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Telemann - Burlesque De Quixotte (2003)

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Telemann - Burlesque De Quixotte (2003)

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01-05. Ouverture in G major for 2 oboes, violin concertante and strings
06-13. Burlesque de Quixotte in G major
14-20. Ouverture in B minor for 2 oboes, 2 solo violins, 2 bassoons and strings
21-24. Concerto in D major for 2 violins, bassoon and strings

Collegium Musicum 90
Simon Standage – director

 

One of the most respected and prolific composers of his day, Georg Philipp Telemann was both rival and friend to his better-remembered colleague Johann Sebastian Bach. First choice of the committee to fill the vacant position at the Thomasschule of Leipzig, Telemann used the negotiations there to better his position in Hamburg, where he remained until his death in 1767. The job, of course, went to Bach.

Telemann left behind a vast body of work, both sacred and secular with some 1043 church cantatas, forty-six settings of the Passion (one for each year he worked in Hamburg), several operas and countless works of instrumental music. He is noted for his adaptation to the times, staying current with and mastering the changing styles of music that came along during his very long and productive life.

This disc, delivered with great aplomb by Nicholas Ward and his Northern Chamber Orchestra, is a showcase of the composer’s versatility and his gift for writing vivid and picturesque music. Each of the works in this program is delightful in its orchestrational genius, and all are played with great style and conviction.

In what Telemann labeled a burlesque, we are treated to a programmatic setting of a tale or two from Cervantes’ famous novel Don Quixote de la Mancha. This is musical story-telling at its finest. Of particular charm is the little gallop of Sancho Panza’s donkey, and the vivid depiction of Don Quixote’s attack on the windmills.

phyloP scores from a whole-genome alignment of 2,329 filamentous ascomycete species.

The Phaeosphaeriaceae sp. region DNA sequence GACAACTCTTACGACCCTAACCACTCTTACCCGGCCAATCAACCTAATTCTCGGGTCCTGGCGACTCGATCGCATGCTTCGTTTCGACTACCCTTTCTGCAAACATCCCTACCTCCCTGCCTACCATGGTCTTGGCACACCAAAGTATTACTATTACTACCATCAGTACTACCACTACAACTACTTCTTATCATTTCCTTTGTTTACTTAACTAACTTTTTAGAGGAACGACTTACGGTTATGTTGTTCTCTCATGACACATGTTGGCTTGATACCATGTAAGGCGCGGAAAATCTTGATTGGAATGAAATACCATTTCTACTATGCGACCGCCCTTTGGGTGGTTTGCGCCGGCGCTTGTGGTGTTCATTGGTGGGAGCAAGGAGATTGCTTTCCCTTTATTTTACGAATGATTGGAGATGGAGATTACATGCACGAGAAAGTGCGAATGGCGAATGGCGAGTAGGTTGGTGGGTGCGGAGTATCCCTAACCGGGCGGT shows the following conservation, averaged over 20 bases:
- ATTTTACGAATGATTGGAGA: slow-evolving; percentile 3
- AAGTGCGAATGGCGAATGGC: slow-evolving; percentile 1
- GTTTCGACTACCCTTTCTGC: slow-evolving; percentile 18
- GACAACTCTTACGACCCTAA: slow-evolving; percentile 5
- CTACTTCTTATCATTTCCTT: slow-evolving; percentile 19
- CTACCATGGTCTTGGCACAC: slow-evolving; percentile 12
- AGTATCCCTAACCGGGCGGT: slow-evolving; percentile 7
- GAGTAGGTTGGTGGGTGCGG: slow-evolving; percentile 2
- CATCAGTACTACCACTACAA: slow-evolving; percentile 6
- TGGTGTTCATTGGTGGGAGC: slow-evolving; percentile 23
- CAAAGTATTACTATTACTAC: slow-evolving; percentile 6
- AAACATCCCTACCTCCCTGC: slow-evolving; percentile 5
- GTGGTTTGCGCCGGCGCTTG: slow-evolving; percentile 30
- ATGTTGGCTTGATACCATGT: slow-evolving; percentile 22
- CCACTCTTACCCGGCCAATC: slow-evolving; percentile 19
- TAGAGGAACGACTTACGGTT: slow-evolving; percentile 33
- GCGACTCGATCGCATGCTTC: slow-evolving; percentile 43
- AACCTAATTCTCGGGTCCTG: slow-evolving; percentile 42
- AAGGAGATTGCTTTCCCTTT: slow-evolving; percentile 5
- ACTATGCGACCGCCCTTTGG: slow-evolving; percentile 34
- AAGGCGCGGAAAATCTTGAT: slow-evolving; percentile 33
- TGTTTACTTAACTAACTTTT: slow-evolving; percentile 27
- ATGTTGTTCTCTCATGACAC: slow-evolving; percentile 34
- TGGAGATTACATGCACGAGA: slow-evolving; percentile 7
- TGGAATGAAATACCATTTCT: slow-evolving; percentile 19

The d minor overture is typical of the baroque dance suite, with obvious influence from the French masters. Especially noteworthy here is the virtuosic oboe writing. In a tour de force, the oboists of the Northern Chamber Orchestra deliver a performance that is near breathtaking. It is simply lovely playing, with a precision of ensemble attention to detail that is quite above reproach.

The highlight of the Suite in E-flat is its charming third movement, La Vielle, which is an orchestral impersonation of the hurdy-gurdy, and instrument with a drone bass as its principal element of interest. One does not hear a device like this one in Baroque music as a rule, and Telemann’s clever insertion of the folk idiom makes this piece unique and gives it a special winsome character.

Warm and vibrant sound quality, with concise and informative program notes round this disc off nicely, adding yet another gem to the Naxos diadem. Pure delight, this. ---Kevin Sutton, .musicweb-international.com

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